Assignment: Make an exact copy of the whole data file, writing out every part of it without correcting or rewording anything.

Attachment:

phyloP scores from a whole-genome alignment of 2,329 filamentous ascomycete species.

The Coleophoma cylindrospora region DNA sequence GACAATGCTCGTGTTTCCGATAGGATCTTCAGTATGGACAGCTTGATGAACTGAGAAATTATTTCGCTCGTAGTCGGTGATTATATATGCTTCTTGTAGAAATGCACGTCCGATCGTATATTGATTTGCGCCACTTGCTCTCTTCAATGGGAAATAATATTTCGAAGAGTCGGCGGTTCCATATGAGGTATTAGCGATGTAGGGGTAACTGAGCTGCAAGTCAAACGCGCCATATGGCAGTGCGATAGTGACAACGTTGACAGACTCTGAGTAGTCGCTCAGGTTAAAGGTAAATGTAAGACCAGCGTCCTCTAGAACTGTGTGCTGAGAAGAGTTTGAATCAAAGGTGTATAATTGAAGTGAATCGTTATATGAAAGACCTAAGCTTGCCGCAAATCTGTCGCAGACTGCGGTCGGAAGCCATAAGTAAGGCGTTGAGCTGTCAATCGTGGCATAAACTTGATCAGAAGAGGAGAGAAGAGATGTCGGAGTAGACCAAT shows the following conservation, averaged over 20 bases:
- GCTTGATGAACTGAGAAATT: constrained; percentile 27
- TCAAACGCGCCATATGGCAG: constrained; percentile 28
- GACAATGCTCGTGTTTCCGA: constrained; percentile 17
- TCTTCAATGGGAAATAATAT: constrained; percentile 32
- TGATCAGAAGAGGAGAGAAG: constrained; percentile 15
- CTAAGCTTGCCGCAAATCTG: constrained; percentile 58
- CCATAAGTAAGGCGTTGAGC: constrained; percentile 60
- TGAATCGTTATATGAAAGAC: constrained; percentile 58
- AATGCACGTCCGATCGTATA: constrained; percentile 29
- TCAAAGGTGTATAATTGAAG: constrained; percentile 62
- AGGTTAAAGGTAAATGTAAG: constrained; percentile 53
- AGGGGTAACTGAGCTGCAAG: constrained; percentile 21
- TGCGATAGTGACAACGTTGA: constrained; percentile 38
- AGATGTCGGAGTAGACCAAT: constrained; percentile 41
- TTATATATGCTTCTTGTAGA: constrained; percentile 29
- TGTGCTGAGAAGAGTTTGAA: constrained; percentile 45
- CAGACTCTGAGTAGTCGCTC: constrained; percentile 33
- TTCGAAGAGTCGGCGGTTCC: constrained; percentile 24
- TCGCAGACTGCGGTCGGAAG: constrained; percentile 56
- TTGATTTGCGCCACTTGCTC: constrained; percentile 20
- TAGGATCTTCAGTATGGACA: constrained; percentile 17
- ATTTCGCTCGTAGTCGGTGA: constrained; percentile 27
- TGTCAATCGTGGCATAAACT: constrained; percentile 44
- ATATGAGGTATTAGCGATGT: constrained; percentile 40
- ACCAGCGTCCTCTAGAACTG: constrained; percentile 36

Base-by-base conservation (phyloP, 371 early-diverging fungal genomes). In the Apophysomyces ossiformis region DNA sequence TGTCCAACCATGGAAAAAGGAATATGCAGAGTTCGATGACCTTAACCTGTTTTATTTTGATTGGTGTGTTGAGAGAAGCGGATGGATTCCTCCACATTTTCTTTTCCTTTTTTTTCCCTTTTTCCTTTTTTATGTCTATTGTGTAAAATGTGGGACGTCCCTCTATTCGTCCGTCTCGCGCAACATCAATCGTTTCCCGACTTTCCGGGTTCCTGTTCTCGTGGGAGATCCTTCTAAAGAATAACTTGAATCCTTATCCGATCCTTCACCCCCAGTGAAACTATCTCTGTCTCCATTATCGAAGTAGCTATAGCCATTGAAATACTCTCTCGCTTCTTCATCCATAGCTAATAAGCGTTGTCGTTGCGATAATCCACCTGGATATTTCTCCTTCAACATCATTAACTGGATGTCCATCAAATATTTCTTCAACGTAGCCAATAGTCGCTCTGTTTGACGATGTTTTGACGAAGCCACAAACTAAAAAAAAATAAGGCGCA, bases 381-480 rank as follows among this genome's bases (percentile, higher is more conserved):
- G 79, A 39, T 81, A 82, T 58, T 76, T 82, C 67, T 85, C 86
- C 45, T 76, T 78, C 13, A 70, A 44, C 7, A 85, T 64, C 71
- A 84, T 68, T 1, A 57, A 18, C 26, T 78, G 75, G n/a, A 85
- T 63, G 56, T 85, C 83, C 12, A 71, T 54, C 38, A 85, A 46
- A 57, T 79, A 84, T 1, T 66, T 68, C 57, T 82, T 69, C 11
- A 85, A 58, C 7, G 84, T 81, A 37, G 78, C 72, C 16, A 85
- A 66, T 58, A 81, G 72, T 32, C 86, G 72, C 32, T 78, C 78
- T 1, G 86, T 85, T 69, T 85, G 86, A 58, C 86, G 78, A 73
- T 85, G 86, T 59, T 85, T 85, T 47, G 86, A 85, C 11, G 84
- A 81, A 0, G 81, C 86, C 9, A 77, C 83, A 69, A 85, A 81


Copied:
phyloP scores from a whole-genome alignment of 2,329 filamentous ascomycete species.

The Coleophoma cylindrospora region DNA sequence GACAATGCTCGTGTTTCCGATAGGATCTTCAGTATGGACAGCTTGATGAACTGAGAAATTATTTCGCTCGTAGTCGGTGATTATATATGCTTCTTGTAGAAATGCACGTCCGATCGTATATTGATTTGCGCCACTTGCTCTCTTCAATGGGAAATAATATTTCGAAGAGTCGGCGGTTCCATATGAGGTATTAGCGATGTAGGGGTAACTGAGCTGCAAGTCAAACGCGCCATATGGCAGTGCGATAGTGACAACGTTGACAGACTCTGAGTAGTCGCTCAGGTTAAAGGTAAATGTAAGACCAGCGTCCTCTAGAACTGTGTGCTGAGAAGAGTTTGAATCAAAGGTGTATAATTGAAGTGAATCGTTATATGAAAGACCTAAGCTTGCCGCAAATCTGTCGCAGACTGCGGTCGGAAGCCATAAGTAAGGCGTTGAGCTGTCAATCGTGGCATAAACTTGATCAGAAGAGGAGAGAAGAGATGTCGGAGTAGACCAAT shows the following conservation, averaged over 20 bases:
- GCTTGATGAACTGAGAAATT: constrained; percentile 27
- TCAAACGCGCCATATGGCAG: constrained; percentile 28
- GACAATGCTCGTGTTTCCGA: constrained; percentile 17
- TCTTCAATGGGAAATAATAT: constrained; percentile 32
- TGATCAGAAGAGGAGAGAAG: constrained; percentile 15
- CTAAGCTTGCCGCAAATCTG: constrained; percentile 58
- CCATAAGTAAGGCGTTGAGC: constrained; percentile 60
- TGAATCGTTATATGAAAGAC: constrained; percentile 58
- AATGCACGTCCGATCGTATA: constrained; percentile 29
- TCAAAGGTGTATAATTGAAG: constrained; percentile 62
- AGGTTAAAGGTAAATGTAAG: constrained; percentile 53
- AGGGGTAACTGAGCTGCAAG: constrained; percentile 21
- TGCGATAGTGACAACGTTGA: constrained; percentile 38
- AGATGTCGGAGTAGACCAAT: constrained; percentile 41
- TTATATATGCTTCTTGTAGA: constrained; percentile 29
- TGTGCTGAGAAGAGTTTGAA: constrained; percentile 45
- CAGACTCTGAGTAGTCGCTC: constrained; percentile 33
- TTCGAAGAGTCGGCGGTTCC: constrained; percentile 24
- TCGCAGACTGCGGTCGGAAG: constrained; percentile 56
- TTGATTTGCGCCACTTGCTC: constrained; percentile 20
- TAGGATCTTCAGTATGGACA: constrained; percentile 17
- ATTTCGCTCGTAGTCGGTGA: constrained; percentile 27
- TGTCAATCGTGGCATAAACT: constrained; percentile 44
- ATATGAGGTATTAGCGATGT: constrained; percentile 40
- ACCAGCGTCCTCTAGAACTG: constrained; percentile 36

Base-by-base conservation (phyloP, 371 early-diverging fungal genomes). In the Apophysomyces ossiformis region DNA sequence TGTCCAACCATGGAAAAAGGAATATGCAGAGTTCGATGACCTTAACCTGTTTTATTTTGATTGGTGTGTTGAGAGAAGCGGATGGATTCCTCCACATTTTCTTTTCCTTTTTTTTCCCTTTTTCCTTTTTTATGTCTATTGTGTAAAATGTGGGACGTCCCTCTATTCGTCCGTCTCGCGCAACATCAATCGTTTCCCGACTTTCCGGGTTCCTGTTCTCGTGGGAGATCCTTCTAAAGAATAACTTGAATCCTTATCCGATCCTTCACCCCCAGTGAAACTATCTCTGTCTCCATTATCGAAGTAGCTATAGCCATTGAAATACTCTCTCGCTTCTTCATCCATAGCTAATAAGCGTTGTCGTTGCGATAATCCACCTGGATATTTCTCCTTCAACATCATTAACTGGATGTCCATCAAATATTTCTTCAACGTAGCCAATAGTCGCTCTGTTTGACGATGTTTTGACGAAGCCACAAACTAAAAAAAAATAAGGCGCA, bases 381-480 rank as follows among this genome's bases (percentile, higher is more conserved):
- G 79, A 39, T 81, A 82, T 58, T 76, T 82, C 67, T 85, C 86
- C 45, T 76, T 78, C 13, A 70, A 44, C 7, A 85, T 64, C 71
- A 84, T 68, T 1, A 57, A 18, C 26, T 78, G 75, G n/a, A 85
- T 63, G 56, T 85, C 83, C 12, A 71, T 54, C 38, A 85, A 46
- A 57, T 79, A 84, T 1, T 66, T 68, C 57, T 82, T 69, C 11
- A 85, A 58, C 7, G 84, T 81, A 37, G 78, C 72, C 16, A 85
- A 66, T 58, A 81, G 72, T 32, C 86, G 72, C 32, T 78, C 78
- T 1, G 86, T 85, T 69, T 85, G 86, A 58, C 86, G 78, A 73
- T 85, G 86, T 59, T 85, T 85, T 47, G 86, A 85, C 11, G 84
- A 81, A 0, G 81, C 86, C 9, A 77, C 83, A 69, A 85, A 81